Why is surrogacy such an issue? Why is there a need at all to pay someone to have a child when there are so many children waiting to be adopted. Should we not look at the adoptions laws and criteria and see if there are so draconian that they may put people off or deny them the chance of a child. Paying for a child goes against the laws of nature. There is always going to be a penalty. Apart from time and effort - adoption costs nothing. This is not about the parents (who if they really were thinking of what is best for the child would abhor surrogacy). This is about a child.
Norma Beckford

Capping funds to political parties

Audience question: "Is 20m an acceptable level to spend on an election campaign?"

Angela Eagle said: "One of the important things if you are going to have a healthy democracy is that it doesn't get to the stage that money can buy everything."

Freddie Forsyth said: "It has long been time that there was a little light shone on funny money that has been floating around. When you have a billionaire who can change government policy into a U-turn faster than an F1 Mclaren going through the Monaco circuit, it undermines democracy."

The Neill report appears to state that the government should, in principal, be neutral in any state referenda. How will this be possible if the referenda is linked to government policy?
Simon Coote

Marketing "Cool Britannia"

Audience question: "Given that the Conservative and Labour Parties seem keen to promote Britain as 'Cool Britannia', how do you think this marketing of the country has affected morale?"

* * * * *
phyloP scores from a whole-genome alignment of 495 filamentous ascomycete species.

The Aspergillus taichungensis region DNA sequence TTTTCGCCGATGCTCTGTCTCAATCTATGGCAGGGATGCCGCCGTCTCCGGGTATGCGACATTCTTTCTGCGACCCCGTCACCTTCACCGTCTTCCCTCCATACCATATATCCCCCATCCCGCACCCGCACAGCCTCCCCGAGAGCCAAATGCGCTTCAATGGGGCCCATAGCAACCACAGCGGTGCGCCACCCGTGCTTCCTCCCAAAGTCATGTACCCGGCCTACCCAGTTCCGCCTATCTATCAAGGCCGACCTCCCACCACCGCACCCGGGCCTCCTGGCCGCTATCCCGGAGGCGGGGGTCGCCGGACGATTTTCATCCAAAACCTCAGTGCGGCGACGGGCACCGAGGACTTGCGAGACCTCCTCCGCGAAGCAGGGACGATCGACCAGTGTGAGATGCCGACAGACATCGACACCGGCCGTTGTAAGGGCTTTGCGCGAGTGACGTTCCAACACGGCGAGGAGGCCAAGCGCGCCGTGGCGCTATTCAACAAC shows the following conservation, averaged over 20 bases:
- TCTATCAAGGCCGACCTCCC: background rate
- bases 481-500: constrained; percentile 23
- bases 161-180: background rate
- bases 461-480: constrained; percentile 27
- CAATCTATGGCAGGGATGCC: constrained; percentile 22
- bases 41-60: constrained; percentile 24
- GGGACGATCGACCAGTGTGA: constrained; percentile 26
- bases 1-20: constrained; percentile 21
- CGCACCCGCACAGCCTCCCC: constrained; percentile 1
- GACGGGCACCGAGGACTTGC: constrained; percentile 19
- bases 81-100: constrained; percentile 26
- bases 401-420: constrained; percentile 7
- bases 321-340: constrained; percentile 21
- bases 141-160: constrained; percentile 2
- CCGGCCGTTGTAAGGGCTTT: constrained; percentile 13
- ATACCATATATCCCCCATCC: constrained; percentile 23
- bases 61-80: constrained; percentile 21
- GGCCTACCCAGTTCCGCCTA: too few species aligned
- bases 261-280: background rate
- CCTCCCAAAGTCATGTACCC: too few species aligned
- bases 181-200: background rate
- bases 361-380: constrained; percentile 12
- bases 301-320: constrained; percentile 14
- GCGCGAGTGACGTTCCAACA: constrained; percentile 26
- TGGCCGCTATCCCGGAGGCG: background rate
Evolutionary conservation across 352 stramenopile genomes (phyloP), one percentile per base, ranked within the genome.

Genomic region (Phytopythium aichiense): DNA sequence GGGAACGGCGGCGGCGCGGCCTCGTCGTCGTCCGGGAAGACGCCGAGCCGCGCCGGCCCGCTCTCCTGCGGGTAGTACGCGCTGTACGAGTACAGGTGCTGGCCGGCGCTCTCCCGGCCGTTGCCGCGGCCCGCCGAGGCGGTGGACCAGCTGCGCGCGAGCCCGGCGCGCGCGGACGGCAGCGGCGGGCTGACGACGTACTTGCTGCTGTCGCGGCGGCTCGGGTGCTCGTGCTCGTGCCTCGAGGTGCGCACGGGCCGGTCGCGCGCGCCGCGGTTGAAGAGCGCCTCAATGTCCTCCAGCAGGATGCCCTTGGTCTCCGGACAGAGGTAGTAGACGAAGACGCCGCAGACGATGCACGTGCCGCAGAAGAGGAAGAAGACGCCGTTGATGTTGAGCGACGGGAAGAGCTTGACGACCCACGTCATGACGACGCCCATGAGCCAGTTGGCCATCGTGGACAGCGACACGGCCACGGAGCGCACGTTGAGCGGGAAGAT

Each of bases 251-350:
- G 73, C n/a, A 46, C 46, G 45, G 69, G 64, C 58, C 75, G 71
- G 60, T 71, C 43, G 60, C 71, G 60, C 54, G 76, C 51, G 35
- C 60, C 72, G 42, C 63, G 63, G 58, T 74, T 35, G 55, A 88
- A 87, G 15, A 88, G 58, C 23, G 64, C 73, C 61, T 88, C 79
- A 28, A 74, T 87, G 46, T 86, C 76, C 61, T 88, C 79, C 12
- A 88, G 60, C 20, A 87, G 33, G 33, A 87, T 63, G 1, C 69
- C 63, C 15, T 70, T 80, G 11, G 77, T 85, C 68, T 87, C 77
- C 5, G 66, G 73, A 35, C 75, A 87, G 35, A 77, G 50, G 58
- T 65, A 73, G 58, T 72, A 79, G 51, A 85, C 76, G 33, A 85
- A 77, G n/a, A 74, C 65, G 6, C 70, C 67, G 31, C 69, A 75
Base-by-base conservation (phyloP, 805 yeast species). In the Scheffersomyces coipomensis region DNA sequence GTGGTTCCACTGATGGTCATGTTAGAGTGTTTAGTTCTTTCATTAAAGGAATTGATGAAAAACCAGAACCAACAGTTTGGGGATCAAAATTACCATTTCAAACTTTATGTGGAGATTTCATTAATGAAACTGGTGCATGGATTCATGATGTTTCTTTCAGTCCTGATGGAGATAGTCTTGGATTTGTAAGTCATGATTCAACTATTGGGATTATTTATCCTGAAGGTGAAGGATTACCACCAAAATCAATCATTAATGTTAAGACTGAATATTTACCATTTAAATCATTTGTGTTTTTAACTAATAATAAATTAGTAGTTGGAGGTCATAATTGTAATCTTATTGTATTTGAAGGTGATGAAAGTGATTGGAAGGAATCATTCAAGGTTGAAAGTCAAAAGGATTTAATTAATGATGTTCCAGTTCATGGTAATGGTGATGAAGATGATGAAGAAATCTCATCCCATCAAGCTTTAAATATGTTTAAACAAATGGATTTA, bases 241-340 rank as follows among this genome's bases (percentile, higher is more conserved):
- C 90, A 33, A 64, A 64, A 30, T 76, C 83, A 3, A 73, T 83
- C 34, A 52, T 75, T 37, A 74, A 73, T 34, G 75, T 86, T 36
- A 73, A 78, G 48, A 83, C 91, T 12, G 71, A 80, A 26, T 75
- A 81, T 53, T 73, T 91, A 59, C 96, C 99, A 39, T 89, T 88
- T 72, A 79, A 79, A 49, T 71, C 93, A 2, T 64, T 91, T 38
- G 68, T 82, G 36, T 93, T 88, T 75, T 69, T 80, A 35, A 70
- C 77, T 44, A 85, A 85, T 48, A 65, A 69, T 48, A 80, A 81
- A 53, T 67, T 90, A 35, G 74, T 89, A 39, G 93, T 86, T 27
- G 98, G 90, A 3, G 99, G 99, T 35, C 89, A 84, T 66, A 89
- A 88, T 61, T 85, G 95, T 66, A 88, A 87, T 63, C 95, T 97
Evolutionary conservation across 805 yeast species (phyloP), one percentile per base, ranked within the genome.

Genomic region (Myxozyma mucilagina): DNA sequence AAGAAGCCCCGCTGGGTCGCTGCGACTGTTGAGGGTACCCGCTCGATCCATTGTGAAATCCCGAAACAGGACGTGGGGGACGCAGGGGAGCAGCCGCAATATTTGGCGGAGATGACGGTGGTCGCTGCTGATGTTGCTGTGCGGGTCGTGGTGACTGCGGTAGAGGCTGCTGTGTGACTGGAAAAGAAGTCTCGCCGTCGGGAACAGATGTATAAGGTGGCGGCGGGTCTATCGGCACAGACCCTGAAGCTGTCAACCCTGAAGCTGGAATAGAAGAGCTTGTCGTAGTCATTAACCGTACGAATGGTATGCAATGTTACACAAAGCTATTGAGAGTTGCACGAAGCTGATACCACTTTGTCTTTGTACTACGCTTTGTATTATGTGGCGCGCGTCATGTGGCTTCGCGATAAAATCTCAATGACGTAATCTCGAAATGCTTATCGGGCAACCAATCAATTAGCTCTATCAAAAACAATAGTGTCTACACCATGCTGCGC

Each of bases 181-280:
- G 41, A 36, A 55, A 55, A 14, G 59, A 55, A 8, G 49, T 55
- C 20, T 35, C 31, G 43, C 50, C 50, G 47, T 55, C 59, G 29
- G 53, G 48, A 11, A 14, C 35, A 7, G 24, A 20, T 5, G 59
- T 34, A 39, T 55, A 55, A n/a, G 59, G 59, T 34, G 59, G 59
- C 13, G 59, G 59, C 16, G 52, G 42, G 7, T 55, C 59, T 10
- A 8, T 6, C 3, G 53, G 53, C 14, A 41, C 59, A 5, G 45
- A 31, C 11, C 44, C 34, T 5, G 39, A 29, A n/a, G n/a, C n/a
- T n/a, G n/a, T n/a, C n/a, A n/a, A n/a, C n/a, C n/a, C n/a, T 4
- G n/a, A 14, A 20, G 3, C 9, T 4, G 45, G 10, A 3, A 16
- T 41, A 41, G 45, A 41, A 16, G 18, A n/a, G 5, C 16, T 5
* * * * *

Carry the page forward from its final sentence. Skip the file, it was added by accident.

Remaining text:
Ozwald Boateng said: "I suppose we are trying to promote design. The young are feeling the benefits of promotion and I think that is very good. But I'd like to see more support for the manufacturers as well."

Freddie Forsyth said: "We have been promoting British design for years. British talent wasn't invented on 1 May last year."

Cuts to widows' benefits

Audience question: "By reassuring the widows of today that their benefits will not be affected by any cuts is Secretary of State Alistair Darling implying that we widows should not be bothered about the widows of tomorrow?"

Angela Eagle said: "Alistair Darling was trying to reassure existing recipients but he also confirmed that we are looking at this benefit which no longer reflects what is going on in the modern economy."

Stephen Dorrell said: "People who have paid contributions believing that this is one of the benefits for which the contribution pays ought to have confidence that the government isn't going to remove entitlement pension from their widow."